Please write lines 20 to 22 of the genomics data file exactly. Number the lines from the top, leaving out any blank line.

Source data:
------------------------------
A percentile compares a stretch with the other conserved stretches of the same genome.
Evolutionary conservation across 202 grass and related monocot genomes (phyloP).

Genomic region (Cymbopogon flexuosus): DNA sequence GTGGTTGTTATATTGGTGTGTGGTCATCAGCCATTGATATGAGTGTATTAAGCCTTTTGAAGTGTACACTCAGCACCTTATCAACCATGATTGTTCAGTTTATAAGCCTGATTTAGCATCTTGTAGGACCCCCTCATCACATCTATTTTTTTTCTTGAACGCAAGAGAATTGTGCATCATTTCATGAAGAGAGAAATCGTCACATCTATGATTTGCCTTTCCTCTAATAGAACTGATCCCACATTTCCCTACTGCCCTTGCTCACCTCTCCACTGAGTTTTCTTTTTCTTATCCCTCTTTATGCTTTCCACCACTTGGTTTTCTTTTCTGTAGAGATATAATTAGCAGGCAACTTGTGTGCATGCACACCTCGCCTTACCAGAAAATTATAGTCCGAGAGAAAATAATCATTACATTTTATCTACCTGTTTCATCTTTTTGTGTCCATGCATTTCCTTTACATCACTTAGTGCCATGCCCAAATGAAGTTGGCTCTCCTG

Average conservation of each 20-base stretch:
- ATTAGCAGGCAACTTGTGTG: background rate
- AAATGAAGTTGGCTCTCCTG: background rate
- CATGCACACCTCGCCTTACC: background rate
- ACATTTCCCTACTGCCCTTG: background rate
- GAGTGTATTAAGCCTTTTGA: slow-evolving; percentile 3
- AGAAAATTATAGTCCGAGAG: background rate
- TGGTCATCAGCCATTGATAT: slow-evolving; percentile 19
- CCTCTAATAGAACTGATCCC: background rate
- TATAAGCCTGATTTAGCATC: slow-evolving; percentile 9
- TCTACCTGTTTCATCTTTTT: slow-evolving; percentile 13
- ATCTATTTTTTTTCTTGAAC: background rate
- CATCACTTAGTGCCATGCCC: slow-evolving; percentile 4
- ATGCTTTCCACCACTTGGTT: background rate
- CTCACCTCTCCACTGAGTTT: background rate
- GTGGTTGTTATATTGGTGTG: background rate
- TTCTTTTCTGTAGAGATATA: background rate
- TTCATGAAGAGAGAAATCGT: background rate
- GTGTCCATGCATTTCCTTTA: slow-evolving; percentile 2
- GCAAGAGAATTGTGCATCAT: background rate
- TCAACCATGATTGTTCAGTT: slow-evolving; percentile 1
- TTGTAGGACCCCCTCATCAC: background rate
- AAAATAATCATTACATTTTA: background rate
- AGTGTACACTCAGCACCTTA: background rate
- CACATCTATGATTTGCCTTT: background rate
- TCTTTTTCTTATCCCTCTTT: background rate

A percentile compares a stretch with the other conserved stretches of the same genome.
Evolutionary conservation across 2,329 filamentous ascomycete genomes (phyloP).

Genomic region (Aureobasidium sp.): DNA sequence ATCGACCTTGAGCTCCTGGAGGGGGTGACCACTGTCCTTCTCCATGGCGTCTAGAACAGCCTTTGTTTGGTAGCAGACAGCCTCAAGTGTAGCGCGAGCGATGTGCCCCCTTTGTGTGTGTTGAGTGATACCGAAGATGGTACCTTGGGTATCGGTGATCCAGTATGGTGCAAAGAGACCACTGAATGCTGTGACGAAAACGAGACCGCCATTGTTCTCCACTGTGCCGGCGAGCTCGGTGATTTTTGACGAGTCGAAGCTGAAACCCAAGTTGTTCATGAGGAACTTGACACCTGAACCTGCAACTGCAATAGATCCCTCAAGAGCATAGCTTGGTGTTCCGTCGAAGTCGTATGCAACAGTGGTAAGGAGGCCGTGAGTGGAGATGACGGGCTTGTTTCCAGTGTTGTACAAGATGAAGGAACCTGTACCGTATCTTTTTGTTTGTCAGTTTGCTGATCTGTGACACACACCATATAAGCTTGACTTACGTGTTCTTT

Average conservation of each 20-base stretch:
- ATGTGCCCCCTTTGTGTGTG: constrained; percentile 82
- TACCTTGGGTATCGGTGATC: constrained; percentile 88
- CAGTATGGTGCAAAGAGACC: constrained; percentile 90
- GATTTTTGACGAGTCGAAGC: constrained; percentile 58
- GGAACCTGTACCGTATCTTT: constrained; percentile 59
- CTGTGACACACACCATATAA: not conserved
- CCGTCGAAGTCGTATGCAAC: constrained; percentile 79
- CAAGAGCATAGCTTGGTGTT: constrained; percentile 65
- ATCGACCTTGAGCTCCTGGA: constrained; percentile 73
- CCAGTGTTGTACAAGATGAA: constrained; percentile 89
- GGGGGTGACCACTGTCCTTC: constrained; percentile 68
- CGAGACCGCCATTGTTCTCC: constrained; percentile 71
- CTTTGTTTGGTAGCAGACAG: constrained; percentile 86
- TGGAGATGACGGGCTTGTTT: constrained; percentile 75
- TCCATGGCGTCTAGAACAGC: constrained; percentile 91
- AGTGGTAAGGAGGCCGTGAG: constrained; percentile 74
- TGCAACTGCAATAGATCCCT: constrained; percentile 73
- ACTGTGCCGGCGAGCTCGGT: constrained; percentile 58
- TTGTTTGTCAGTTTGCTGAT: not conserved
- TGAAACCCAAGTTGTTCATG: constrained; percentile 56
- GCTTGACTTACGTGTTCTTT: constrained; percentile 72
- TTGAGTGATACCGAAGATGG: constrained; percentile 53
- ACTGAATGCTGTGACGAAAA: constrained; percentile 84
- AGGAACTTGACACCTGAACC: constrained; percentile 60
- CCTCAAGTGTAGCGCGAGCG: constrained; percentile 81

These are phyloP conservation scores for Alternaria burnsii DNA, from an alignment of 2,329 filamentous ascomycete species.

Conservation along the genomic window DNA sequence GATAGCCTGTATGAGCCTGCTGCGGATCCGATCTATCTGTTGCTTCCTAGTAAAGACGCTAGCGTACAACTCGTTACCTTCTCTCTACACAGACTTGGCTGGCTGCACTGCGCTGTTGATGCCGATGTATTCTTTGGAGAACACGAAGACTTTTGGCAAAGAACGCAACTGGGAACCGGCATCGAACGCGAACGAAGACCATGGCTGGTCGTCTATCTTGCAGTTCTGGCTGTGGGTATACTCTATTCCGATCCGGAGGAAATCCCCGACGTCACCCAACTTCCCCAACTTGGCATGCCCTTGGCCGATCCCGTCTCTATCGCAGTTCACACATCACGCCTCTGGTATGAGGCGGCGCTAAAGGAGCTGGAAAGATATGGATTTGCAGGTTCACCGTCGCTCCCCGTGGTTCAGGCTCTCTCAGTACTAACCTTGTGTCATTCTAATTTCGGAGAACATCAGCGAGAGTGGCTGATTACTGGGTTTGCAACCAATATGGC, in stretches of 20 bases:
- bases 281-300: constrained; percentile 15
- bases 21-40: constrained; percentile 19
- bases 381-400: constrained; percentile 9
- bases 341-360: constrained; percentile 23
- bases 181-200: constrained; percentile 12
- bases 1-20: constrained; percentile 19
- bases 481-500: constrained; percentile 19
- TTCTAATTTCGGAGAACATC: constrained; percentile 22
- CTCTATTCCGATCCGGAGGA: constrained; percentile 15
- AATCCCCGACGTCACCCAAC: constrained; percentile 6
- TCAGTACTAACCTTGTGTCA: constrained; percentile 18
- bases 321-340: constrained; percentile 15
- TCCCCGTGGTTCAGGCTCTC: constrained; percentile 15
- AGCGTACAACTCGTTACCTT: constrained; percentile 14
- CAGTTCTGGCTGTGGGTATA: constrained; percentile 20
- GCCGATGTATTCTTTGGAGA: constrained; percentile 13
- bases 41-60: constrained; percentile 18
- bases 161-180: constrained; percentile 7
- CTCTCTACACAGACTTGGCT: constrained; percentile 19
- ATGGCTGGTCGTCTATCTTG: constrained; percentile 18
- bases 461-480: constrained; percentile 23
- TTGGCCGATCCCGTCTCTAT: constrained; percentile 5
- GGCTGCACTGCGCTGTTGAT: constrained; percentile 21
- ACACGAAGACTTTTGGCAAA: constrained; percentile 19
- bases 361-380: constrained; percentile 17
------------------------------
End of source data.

- TTCTTTTCTGTAGAGATATA: background rate
- TTCATGAAGAGAGAAATCGT: background rate
- GTGTCCATGCATTTCCTTTA: slow-evolving; percentile 2